Q: Are you expecting to see a lot of double teams? You normally do, don't you?

A: Yeah, you know we see it all the time, so I don't go into any game expecting much. I just prepare the same way I have to prepare. I break down my players and concentrate on what I have to do and let the game take care of itself.

Q: Does Drew Brees get the ball out as quick as Tony Romo?

A: Absolutely. Romo does it quick. I mean you saw that at the beginning of (last week's) game, a lot of check downs from Romo, a lot of three step, getting it out quick (passes), but we got that turnover. When you get a lead on them, you can force them to get out, but Brees, yeah he gets the ball out probably the fastest, other than Peyton Manning, that I've seen.

Q: Do you laud yourself after thinking about the position you're in after all these years?

A: Oh absolutely. You don't get one game from the big show often, but you know you've got to keep it in perspective. I'm not looking forward into that. I mean you can't treat this as something bigger than what it really is either. It's a huge game but this is fun. This is what we play for, the ability to have a chance to go to the Super Bowl and we're one game away, but the Saints are sitting there saying the same thing. So we're not going to fool ourselves by saying we're almost there. No, you've got to go to work and have the same mindset that you're going into any game, except you know that if you lose this one, you're sitting at home on the couch, watching the final game.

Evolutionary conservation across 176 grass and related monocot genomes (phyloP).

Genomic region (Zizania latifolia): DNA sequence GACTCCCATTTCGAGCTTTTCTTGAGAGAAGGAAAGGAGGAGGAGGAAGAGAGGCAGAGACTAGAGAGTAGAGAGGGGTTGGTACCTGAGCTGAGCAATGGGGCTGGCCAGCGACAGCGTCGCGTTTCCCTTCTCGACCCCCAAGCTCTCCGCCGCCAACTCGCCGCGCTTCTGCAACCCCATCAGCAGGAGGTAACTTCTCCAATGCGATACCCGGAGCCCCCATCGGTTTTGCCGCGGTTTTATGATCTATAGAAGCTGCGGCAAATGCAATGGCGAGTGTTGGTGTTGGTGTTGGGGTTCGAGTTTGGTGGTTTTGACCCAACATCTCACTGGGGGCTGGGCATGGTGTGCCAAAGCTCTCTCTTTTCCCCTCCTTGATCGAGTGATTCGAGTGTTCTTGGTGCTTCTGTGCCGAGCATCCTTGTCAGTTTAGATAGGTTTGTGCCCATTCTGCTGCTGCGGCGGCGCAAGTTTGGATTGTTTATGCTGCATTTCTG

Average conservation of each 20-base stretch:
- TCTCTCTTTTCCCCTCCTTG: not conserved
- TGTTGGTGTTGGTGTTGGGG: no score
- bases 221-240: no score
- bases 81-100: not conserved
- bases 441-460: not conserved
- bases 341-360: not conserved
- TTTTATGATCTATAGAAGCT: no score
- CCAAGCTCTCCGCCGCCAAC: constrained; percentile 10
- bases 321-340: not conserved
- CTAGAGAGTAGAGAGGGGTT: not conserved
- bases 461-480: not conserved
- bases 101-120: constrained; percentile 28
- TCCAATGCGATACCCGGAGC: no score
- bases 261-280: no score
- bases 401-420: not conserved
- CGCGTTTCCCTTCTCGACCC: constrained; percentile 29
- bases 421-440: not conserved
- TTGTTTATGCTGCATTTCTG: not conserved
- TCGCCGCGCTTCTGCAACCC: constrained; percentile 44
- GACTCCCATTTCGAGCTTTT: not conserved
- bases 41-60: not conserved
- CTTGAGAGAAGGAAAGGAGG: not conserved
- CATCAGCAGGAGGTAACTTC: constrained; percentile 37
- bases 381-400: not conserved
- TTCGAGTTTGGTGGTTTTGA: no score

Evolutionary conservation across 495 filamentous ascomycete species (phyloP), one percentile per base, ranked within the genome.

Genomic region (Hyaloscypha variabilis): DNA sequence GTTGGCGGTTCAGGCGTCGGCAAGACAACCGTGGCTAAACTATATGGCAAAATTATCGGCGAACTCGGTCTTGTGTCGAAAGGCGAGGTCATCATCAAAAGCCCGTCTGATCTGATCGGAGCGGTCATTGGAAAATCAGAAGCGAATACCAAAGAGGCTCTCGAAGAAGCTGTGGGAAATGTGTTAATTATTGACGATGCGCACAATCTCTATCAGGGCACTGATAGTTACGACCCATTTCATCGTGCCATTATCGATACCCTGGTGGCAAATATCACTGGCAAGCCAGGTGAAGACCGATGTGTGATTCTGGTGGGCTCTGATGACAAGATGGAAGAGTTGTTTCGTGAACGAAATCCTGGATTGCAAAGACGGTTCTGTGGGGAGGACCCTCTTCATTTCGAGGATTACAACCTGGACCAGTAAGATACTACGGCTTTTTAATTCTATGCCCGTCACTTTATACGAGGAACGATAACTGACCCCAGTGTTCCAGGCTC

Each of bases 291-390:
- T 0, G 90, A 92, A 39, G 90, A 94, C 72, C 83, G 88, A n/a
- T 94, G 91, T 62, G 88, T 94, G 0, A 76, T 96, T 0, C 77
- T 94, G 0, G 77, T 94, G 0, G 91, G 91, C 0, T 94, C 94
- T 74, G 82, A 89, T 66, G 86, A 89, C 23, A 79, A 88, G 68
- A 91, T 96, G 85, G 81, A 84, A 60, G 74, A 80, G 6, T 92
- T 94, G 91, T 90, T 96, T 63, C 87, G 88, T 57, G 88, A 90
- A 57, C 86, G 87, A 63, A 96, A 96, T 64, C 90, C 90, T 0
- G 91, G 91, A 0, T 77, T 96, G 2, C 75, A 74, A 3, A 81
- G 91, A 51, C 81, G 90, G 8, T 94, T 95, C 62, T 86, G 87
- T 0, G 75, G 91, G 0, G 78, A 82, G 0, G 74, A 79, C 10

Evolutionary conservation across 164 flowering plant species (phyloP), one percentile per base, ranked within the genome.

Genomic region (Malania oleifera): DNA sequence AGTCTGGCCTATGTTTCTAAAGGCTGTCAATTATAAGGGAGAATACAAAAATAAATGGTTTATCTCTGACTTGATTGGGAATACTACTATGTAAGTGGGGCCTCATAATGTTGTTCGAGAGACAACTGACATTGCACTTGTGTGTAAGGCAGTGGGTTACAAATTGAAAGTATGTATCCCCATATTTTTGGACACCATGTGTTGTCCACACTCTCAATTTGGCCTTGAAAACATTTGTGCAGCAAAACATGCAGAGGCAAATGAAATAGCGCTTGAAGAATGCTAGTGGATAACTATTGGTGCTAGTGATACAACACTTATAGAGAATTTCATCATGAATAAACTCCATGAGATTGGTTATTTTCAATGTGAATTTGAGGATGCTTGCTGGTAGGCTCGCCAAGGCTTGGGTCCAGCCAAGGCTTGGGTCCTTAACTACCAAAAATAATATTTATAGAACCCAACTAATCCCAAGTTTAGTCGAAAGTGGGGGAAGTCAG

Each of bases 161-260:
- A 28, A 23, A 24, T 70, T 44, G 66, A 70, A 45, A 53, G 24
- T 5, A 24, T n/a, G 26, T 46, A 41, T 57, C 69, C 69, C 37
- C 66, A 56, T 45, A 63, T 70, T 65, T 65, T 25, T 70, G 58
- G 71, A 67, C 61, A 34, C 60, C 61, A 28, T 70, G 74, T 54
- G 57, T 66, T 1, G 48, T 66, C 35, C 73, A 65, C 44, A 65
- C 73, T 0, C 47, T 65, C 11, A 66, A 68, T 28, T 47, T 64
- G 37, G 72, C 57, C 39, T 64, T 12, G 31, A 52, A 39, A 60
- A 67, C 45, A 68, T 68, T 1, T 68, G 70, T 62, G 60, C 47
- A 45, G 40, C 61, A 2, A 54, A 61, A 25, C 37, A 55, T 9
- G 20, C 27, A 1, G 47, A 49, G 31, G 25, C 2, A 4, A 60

Q: Can the Superdome really make that big of a difference?

A: I don't know; we're used to playing in a dome, but as a defensive player, it's great having all that noise (for) false starts, with stuff like that. I think we have an experience playing down there. We're used to playing in a dome. We're used to playing with loud noises so I think it's kind of a blessing in disguise. It's going to force us to focus in and really be on our P's and Q's and not have a chance to get overconfident. You know, we're playing at home. We haven't lost at home yet. We struggled a little bit late in the year on the road, so it's going to be crucial for us to really lock it in this week and get down to business.

 


Vikings Running Back Adrian Peterson

Q: How much does it help to have Brett Favre at quarterback for this game since he's been here before and just the calming presences he brings?

A: It's going to be good. I'm pretty sure he plays that way any game. He's been around for so long (and) he's been doing it so long, but it's definitely going to be good to have him here. He understands having played in an NFC Championship game before. So it's going to be good.

Q: Will the fake crowd noise that you guys practice with help you handle the environment in the Superdome come game time?